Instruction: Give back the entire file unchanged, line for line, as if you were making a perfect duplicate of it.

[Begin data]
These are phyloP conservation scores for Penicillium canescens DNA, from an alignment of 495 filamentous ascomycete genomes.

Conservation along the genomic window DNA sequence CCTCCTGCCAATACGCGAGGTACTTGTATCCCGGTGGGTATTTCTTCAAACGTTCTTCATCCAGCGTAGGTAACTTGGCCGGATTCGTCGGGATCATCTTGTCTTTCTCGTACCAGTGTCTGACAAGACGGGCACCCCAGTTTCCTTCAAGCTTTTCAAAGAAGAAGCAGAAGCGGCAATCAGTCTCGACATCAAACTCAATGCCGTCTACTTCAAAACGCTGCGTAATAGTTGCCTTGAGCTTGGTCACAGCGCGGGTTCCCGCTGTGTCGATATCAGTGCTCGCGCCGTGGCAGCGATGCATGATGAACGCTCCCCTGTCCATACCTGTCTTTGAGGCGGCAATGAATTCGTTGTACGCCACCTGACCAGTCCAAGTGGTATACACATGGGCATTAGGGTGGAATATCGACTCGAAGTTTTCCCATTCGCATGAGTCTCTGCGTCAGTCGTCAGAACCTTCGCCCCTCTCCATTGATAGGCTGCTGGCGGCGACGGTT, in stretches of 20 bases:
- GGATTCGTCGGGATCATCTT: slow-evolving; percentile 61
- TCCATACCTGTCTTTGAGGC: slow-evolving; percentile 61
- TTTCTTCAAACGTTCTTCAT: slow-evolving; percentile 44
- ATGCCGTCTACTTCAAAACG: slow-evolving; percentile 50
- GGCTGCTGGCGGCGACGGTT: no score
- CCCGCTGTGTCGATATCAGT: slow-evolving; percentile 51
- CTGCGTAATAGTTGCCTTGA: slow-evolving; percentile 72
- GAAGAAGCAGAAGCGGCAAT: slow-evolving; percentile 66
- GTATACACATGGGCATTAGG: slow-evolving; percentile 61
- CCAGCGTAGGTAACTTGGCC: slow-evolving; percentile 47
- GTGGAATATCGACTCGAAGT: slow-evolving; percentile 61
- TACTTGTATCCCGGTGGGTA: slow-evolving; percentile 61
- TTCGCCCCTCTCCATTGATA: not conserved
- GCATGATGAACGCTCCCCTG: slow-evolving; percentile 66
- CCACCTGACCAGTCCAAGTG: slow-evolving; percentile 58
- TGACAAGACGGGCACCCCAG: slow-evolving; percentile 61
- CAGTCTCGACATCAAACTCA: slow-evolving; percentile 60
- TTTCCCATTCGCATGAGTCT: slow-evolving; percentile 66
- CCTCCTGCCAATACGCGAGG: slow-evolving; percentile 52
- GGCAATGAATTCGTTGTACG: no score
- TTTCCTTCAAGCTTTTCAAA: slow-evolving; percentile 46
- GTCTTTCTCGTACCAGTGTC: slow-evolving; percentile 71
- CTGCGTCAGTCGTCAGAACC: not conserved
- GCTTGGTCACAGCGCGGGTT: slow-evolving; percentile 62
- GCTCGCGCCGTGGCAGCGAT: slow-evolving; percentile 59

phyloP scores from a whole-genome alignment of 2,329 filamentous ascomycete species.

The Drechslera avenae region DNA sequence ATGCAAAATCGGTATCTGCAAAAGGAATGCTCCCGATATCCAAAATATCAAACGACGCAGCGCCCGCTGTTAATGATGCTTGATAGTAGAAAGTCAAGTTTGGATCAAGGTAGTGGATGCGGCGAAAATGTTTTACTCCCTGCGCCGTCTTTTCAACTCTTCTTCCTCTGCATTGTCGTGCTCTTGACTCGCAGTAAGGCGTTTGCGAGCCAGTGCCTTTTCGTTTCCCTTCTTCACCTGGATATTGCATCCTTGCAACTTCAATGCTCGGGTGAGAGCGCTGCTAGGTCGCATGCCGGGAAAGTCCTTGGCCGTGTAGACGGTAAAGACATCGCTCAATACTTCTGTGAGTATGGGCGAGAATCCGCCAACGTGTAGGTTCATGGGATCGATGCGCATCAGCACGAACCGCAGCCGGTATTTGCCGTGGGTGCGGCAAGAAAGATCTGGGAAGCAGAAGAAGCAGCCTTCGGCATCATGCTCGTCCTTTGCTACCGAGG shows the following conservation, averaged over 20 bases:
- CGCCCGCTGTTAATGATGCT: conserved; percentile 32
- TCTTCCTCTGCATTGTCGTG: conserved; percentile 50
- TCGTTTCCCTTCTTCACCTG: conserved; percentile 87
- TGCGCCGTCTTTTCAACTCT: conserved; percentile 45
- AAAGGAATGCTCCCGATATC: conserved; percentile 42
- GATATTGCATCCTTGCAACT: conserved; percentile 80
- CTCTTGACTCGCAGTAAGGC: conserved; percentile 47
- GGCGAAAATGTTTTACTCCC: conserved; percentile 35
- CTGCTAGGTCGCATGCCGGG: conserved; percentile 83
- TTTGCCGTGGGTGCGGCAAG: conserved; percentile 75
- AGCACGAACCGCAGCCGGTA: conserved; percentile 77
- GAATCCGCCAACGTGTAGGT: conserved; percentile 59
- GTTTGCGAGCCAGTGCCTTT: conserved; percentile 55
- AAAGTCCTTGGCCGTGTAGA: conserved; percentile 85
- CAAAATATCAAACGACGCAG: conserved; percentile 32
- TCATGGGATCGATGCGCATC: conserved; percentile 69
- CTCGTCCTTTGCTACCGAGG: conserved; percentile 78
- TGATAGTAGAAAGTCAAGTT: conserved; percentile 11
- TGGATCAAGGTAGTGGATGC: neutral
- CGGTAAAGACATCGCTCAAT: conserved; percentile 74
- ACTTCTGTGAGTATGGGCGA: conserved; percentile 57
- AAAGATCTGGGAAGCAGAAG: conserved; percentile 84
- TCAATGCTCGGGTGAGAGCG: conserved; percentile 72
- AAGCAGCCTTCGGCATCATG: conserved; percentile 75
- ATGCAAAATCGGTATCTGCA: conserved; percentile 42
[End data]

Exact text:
These are phyloP conservation scores for Penicillium canescens DNA, from an alignment of 495 filamentous ascomycete genomes.

Conservation along the genomic window DNA sequence CCTCCTGCCAATACGCGAGGTACTTGTATCCCGGTGGGTATTTCTTCAAACGTTCTTCATCCAGCGTAGGTAACTTGGCCGGATTCGTCGGGATCATCTTGTCTTTCTCGTACCAGTGTCTGACAAGACGGGCACCCCAGTTTCCTTCAAGCTTTTCAAAGAAGAAGCAGAAGCGGCAATCAGTCTCGACATCAAACTCAATGCCGTCTACTTCAAAACGCTGCGTAATAGTTGCCTTGAGCTTGGTCACAGCGCGGGTTCCCGCTGTGTCGATATCAGTGCTCGCGCCGTGGCAGCGATGCATGATGAACGCTCCCCTGTCCATACCTGTCTTTGAGGCGGCAATGAATTCGTTGTACGCCACCTGACCAGTCCAAGTGGTATACACATGGGCATTAGGGTGGAATATCGACTCGAAGTTTTCCCATTCGCATGAGTCTCTGCGTCAGTCGTCAGAACCTTCGCCCCTCTCCATTGATAGGCTGCTGGCGGCGACGGTT, in stretches of 20 bases:
- GGATTCGTCGGGATCATCTT: slow-evolving; percentile 61
- TCCATACCTGTCTTTGAGGC: slow-evolving; percentile 61
- TTTCTTCAAACGTTCTTCAT: slow-evolving; percentile 44
- ATGCCGTCTACTTCAAAACG: slow-evolving; percentile 50
- GGCTGCTGGCGGCGACGGTT: no score
- CCCGCTGTGTCGATATCAGT: slow-evolving; percentile 51
- CTGCGTAATAGTTGCCTTGA: slow-evolving; percentile 72
- GAAGAAGCAGAAGCGGCAAT: slow-evolving; percentile 66
- GTATACACATGGGCATTAGG: slow-evolving; percentile 61
- CCAGCGTAGGTAACTTGGCC: slow-evolving; percentile 47
- GTGGAATATCGACTCGAAGT: slow-evolving; percentile 61
- TACTTGTATCCCGGTGGGTA: slow-evolving; percentile 61
- TTCGCCCCTCTCCATTGATA: not conserved
- GCATGATGAACGCTCCCCTG: slow-evolving; percentile 66
- CCACCTGACCAGTCCAAGTG: slow-evolving; percentile 58
- TGACAAGACGGGCACCCCAG: slow-evolving; percentile 61
- CAGTCTCGACATCAAACTCA: slow-evolving; percentile 60
- TTTCCCATTCGCATGAGTCT: slow-evolving; percentile 66
- CCTCCTGCCAATACGCGAGG: slow-evolving; percentile 52
- GGCAATGAATTCGTTGTACG: no score
- TTTCCTTCAAGCTTTTCAAA: slow-evolving; percentile 46
- GTCTTTCTCGTACCAGTGTC: slow-evolving; percentile 71
- CTGCGTCAGTCGTCAGAACC: not conserved
- GCTTGGTCACAGCGCGGGTT: slow-evolving; percentile 62
- GCTCGCGCCGTGGCAGCGAT: slow-evolving; percentile 59

phyloP scores from a whole-genome alignment of 2,329 filamentous ascomycete species.

The Drechslera avenae region DNA sequence ATGCAAAATCGGTATCTGCAAAAGGAATGCTCCCGATATCCAAAATATCAAACGACGCAGCGCCCGCTGTTAATGATGCTTGATAGTAGAAAGTCAAGTTTGGATCAAGGTAGTGGATGCGGCGAAAATGTTTTACTCCCTGCGCCGTCTTTTCAACTCTTCTTCCTCTGCATTGTCGTGCTCTTGACTCGCAGTAAGGCGTTTGCGAGCCAGTGCCTTTTCGTTTCCCTTCTTCACCTGGATATTGCATCCTTGCAACTTCAATGCTCGGGTGAGAGCGCTGCTAGGTCGCATGCCGGGAAAGTCCTTGGCCGTGTAGACGGTAAAGACATCGCTCAATACTTCTGTGAGTATGGGCGAGAATCCGCCAACGTGTAGGTTCATGGGATCGATGCGCATCAGCACGAACCGCAGCCGGTATTTGCCGTGGGTGCGGCAAGAAAGATCTGGGAAGCAGAAGAAGCAGCCTTCGGCATCATGCTCGTCCTTTGCTACCGAGG shows the following conservation, averaged over 20 bases:
- CGCCCGCTGTTAATGATGCT: conserved; percentile 32
- TCTTCCTCTGCATTGTCGTG: conserved; percentile 50
- TCGTTTCCCTTCTTCACCTG: conserved; percentile 87
- TGCGCCGTCTTTTCAACTCT: conserved; percentile 45
- AAAGGAATGCTCCCGATATC: conserved; percentile 42
- GATATTGCATCCTTGCAACT: conserved; percentile 80
- CTCTTGACTCGCAGTAAGGC: conserved; percentile 47
- GGCGAAAATGTTTTACTCCC: conserved; percentile 35
- CTGCTAGGTCGCATGCCGGG: conserved; percentile 83
- TTTGCCGTGGGTGCGGCAAG: conserved; percentile 75
- AGCACGAACCGCAGCCGGTA: conserved; percentile 77
- GAATCCGCCAACGTGTAGGT: conserved; percentile 59
- GTTTGCGAGCCAGTGCCTTT: conserved; percentile 55
- AAAGTCCTTGGCCGTGTAGA: conserved; percentile 85
- CAAAATATCAAACGACGCAG: conserved; percentile 32
- TCATGGGATCGATGCGCATC: conserved; percentile 69
- CTCGTCCTTTGCTACCGAGG: conserved; percentile 78
- TGATAGTAGAAAGTCAAGTT: conserved; percentile 11
- TGGATCAAGGTAGTGGATGC: neutral
- CGGTAAAGACATCGCTCAAT: conserved; percentile 74
- ACTTCTGTGAGTATGGGCGA: conserved; percentile 57
- AAAGATCTGGGAAGCAGAAG: conserved; percentile 84
- TCAATGCTCGGGTGAGAGCG: conserved; percentile 72
- AAGCAGCCTTCGGCATCATG: conserved; percentile 75
- ATGCAAAATCGGTATCTGCA: conserved; percentile 42